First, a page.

When Robert Coleman is done enjoying his apples, eggs and coffee, he returns the cores, shells and grounds back to his refrigerator.
They stay there — along with other food scraps — until he can carry them on two buses and two trains to compost bins in Union Square.
“Occasionally, I’ve noticed stares from people who see me with what they might regard as bags of trash,” said Coleman, 53, of Hempstead, L.I., whose green routine also includes buying organic foods at the farmers’ market. “But I’ve probably returned 3,000 pounds back to the earth, literally, in 10 years.”
In the city, about 1,000 households use the same program as Coleman, contributing four tons of food waste each week that the Lower East Side Ecology Center processes into compost used to grow more food, according to the group’s executive director Christine Datz-Romero.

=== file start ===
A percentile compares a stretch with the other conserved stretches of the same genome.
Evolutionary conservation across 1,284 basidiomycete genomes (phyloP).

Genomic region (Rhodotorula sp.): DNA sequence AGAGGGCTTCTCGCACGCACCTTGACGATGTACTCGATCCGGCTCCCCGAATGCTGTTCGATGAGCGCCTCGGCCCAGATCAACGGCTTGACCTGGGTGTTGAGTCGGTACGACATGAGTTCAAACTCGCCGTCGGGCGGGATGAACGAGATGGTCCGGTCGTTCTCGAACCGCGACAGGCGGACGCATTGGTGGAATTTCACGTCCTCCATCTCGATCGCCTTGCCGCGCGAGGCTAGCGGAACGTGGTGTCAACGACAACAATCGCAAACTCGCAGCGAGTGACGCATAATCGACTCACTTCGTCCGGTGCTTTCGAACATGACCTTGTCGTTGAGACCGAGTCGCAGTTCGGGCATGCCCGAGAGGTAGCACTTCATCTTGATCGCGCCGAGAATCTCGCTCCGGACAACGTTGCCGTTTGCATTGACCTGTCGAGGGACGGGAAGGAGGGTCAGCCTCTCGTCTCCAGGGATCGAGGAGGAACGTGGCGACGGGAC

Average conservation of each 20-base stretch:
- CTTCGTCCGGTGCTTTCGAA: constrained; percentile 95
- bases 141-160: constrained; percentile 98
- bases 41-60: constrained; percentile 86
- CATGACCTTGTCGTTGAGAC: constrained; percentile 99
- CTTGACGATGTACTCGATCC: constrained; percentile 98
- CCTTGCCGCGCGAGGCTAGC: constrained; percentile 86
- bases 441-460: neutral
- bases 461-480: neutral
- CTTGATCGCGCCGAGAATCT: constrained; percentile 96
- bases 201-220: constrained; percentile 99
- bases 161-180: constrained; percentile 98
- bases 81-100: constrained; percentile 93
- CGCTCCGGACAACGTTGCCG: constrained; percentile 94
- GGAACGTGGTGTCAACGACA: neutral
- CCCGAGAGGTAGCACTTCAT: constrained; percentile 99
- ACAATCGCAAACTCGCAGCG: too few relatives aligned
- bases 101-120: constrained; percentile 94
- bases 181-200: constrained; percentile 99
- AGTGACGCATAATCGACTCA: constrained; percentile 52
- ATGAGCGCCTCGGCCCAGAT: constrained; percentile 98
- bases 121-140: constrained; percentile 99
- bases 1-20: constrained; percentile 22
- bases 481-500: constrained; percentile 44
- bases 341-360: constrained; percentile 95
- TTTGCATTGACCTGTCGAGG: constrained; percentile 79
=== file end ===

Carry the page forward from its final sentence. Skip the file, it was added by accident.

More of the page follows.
City officials can’t estimate the total number of residents who compost food because many do so without municipal guidance. They buy kits from hardware stores or vermicompost with earthworms.
“You need to have space,” Datz-Romero said. “Many don’t have the capacity to handle kitchen scraps; that’s why we’re not seeing more compost in the city. We don’t have the infrastructure to support it.”
Many interviewed while dropping off food scraps off at Union Square agreed that space is a factor. Most were apartment-dwellers who have neither yards that can accommodate compost bins nor gardens that need compost.
Instead, people like Adam Gromis, 31, of Prospect Park South, are resigned to stashing food scraps in their freezer to control the smell until drop-off day. “There’s not much room for ice,” Gromis joked.
Sacha Moore, 36, of Brooklyn Heights, emptying egg shells along with other organic waste into the bins, said she usually makes weekly stops at Union Square to drop off compost.
“It doesn’t feel right to throw food-garbage into the garbage-garbage,” she said. “At least now they can use it in a positive way.”